Readers Share Their Audiobook Experiences

In the March 15th Bookreporter newsletter, Carol Fitzgerald talked about listening to Simone Gorrindo’s upcoming memoir, THE WIVES. When an author writes a memoir, she enjoys hearing it in their own words. So she was curious about how our readers have adapted audiobook listening in their lives. We received so many wonderful replies that we decided to make a blog post out of it. Many thanks to all those who told us about their audio experiences!

Angela H.
I became an audio listener years ago when my son convinced me to listen to books while I was walking at the mall so that it would be less boring. It was amazing how much longer I could walk when I was being entertained by listening to a book! I remember my very first Audible experience was listening to THE GOLDFINCH, which necessitated a lot of steps! Since then, I continue to enjoy Audible, except that every three books I read a hardcover for the pure pleasure of holding a book and turning the pages. That is still my favorite way to experience a book.

Beth O.
I’m new to audio listening (turning 60 soon). I enjoy listening on solo car trips, while completing mundane chores around the house, and while walking.

Beth S.
I started listening to audiobooks during the pandemic when I would go for long walks by myself. (I also walked with my hubby, but sometimes I just needed some time to myself!) I enjoyed it so much that I started incorporating audiobooks into my life when I was making dinner, doing chores or exercising. It really gives me the motivation to exercise or do unpleasant chores if I can listen to a good book at the same time! Now that I am working in a hybrid situation, it makes going into the office less painful to spend some of the commute listening to audiobooks or podcasts. I also have many e-book/audiobook combinations, so I can listen or read depending on the situation.

Daryl E.
I have been listening to audiobooks for many years — first with tape cassettes, then CDs, then Playaway, and now I download them from the library. It’s great to listen to a book while I knit or crochet or needlepoint. I get to do two of my favorite hobbies at the same time!

Deb J.
Audiobooks have changed my reading experience. Since my retirement, I have more time to read, of course, but not much time to sit down with a good book. So I use audiobooks while cooking, cleaning, doing laundry, driving and sitting at the pool. I have developed “relationships” with favorite narrators. I pore over AudioFile magazine for recommendations. If I am reading for my book club discussions, I often purchase the print copy along with the audio format.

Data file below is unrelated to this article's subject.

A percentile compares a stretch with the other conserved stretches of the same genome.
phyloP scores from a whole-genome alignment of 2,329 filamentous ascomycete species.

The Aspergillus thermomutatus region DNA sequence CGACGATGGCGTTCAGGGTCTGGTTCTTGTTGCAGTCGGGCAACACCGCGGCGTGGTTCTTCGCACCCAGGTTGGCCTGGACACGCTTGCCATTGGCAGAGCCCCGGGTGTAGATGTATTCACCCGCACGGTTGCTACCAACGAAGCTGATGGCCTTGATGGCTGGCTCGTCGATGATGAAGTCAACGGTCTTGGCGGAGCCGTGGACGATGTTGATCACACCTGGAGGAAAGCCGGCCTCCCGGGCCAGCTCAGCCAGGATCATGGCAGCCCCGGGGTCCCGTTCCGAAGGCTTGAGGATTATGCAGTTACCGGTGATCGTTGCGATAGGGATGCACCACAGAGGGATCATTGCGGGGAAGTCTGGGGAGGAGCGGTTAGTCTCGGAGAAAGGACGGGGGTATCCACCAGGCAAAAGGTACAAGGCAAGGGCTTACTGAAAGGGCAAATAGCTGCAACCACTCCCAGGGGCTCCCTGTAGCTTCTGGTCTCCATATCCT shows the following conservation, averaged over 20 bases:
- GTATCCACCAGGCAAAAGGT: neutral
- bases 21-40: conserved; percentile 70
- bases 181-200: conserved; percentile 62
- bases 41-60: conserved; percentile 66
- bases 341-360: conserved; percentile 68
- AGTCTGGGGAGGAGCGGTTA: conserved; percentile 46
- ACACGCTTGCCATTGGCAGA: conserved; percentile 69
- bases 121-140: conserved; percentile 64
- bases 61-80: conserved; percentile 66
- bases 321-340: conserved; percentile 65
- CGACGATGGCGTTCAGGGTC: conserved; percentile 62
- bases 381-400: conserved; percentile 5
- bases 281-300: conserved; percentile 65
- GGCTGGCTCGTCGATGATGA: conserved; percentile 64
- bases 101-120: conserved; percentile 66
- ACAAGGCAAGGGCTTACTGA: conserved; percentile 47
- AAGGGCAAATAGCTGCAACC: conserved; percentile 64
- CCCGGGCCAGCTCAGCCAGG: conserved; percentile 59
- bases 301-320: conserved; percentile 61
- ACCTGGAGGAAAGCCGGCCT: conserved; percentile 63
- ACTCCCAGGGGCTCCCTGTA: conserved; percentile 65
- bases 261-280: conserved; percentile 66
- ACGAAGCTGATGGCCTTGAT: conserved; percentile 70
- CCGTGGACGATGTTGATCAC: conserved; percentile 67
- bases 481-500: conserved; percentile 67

Deborah B.
My mom, who soon will be 95, was an avid reader. I installed reading lights over her bed so she could enjoy reading long into the night. We visited the local bookstores weekly to stock up on books. In 2013, Mom suffered a heart attack; she had a stent installed and was put  on blood thinners for two years. The blood-thinning medication greatly exacerbated her macular degeneration, which had been manageable for years. But when I took her to see her eye doctor, after complaining that she thought she needed new glasses, he woefully told her that there was nothing he could do for her and referred her to the Braille Institute.

There we were introduced to the world of audiobooks, but because these were free and the  reading of the books was like listening to paint drying due to the uninspired narrators, I visited the local Barnes & Noble and stocked up on a slew of audiobooks on CD, which she would listen to through her Bose system. They changed my mom’s life and gave her back the enjoyment of books. She listens throughout the day and night, and we now have about 1,000 books in our collection.

Mom enjoys listening to the male narrators as she finds a lot of the female voices too, what she calls, “childlike.” This, of course, has limited her selections as a lot of the mystery and romance books are female-narrated. We look forward to your Bookreporter newsletter. I go through the selections, and she listens to excerpts on Amazon or Audible to see if she likes the reader. We download her selections, and she listens to them off her oversized iPad so she can see the start and stop arrow.

Life is good!

Deborah M.